Largely because I don't make many "buy" or "sell" calls. I expect to see lower prices in the forseeable future that I would rather buy at and higher prices in the not-so-distant future that I would rather sell at.
I also don't trade very frequently (other than monthly dollar-cost-averaging purchases which I don't count as a "buy" signal).
"A five and a half year time frame is hardly asking for 10% monthly returns."
Sure, but you don't HAVE a 5.5yr timeframe. That's just the past performance you are happiest with comparing to make your point. It's done much better over say 13 years (more than doubling the performance - the real performance - of the S&P).
In answer to your question. NO. Management does not have an "obligation" to determine the direction of the company based on someone who "buys" and "sells" on a weekly/monthly basis. This is "trading" or "speculation" NOT "investing" or "ownership" and the needs of these investors change with each wind. This is really gambling (which is fine, I lose the occasional buck on flyer picks, but I don't expect management to listen to me).
Management's "responsibility" to individual investors is to manage the company for the highest chance of the highest sustainable profitability. You can't make decision based on what will happen to the stock next week. That mentality is what leads to the "Enron"s of the world.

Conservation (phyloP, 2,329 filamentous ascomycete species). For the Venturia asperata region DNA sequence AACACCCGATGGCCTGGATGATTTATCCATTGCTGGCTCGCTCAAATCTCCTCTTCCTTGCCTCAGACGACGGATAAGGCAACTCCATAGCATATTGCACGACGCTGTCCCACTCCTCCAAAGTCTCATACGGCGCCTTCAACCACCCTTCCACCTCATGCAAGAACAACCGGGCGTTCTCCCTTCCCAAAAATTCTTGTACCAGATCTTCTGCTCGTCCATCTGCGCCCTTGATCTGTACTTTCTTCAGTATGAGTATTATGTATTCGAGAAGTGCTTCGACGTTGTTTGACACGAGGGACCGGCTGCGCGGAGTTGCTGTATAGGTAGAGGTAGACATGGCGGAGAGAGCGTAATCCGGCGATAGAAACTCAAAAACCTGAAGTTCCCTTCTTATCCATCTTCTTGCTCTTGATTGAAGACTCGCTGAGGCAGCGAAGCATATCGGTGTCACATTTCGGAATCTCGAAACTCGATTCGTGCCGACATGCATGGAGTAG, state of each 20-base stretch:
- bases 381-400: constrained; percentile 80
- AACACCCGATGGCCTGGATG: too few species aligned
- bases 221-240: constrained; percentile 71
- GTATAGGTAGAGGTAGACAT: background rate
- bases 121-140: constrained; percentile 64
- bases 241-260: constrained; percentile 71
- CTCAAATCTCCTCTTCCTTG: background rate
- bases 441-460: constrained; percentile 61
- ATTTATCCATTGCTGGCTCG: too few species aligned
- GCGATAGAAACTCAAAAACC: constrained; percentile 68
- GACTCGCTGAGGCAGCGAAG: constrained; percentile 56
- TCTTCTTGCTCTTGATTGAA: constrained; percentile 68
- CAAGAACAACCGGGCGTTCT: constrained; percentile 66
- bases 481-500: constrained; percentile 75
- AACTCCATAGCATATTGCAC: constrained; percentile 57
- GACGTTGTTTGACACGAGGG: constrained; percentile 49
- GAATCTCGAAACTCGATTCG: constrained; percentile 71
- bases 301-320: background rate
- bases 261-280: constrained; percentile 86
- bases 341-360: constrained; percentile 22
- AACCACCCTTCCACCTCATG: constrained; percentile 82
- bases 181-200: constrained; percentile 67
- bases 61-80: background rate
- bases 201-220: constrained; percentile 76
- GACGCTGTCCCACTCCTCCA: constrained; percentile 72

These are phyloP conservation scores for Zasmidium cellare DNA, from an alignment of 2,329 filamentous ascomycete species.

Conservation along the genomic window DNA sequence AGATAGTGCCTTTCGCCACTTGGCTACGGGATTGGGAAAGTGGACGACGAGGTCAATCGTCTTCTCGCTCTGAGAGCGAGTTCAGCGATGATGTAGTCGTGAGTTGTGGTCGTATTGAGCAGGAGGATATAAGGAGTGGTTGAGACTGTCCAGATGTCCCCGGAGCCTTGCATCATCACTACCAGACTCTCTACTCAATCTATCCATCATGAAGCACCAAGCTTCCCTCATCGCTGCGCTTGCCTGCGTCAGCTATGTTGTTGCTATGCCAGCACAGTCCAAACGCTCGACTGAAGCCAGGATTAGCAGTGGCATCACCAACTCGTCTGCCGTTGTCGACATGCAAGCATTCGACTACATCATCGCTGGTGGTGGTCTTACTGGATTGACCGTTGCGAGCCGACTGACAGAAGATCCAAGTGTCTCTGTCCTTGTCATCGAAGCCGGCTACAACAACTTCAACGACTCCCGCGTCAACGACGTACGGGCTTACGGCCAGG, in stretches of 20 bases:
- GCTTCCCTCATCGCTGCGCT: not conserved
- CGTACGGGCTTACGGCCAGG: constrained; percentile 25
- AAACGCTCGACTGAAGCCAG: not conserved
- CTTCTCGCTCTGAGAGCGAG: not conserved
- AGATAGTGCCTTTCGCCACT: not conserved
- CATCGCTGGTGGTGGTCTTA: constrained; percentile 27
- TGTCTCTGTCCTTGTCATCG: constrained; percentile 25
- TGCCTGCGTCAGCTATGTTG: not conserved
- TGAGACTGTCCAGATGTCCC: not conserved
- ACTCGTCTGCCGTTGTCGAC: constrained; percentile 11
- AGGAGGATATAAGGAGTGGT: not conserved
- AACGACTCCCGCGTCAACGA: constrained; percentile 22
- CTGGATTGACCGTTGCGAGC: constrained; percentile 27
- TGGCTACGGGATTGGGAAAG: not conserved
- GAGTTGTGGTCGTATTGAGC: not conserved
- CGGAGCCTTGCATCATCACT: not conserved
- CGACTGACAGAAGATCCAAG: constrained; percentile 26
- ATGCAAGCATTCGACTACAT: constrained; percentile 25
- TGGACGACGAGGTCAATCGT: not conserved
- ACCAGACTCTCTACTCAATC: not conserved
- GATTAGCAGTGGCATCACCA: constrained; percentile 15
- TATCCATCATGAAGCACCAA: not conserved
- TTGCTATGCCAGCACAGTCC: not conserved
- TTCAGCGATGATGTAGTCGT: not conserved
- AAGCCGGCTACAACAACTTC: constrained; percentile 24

Almost EVERY bank merger sees the acquirer's stock price fall and the acquiree's price rise. Does that mean every "sell" decision was the right one? And every "buy" decision was a mistake?
In the VAST VAST VAST majority of cases, the people who run companies are incredibly better able to judge what is in the company's best interest than tiny investors who frequent message boards. I could almost run a company by reading all the advice on a board and doing the opposite.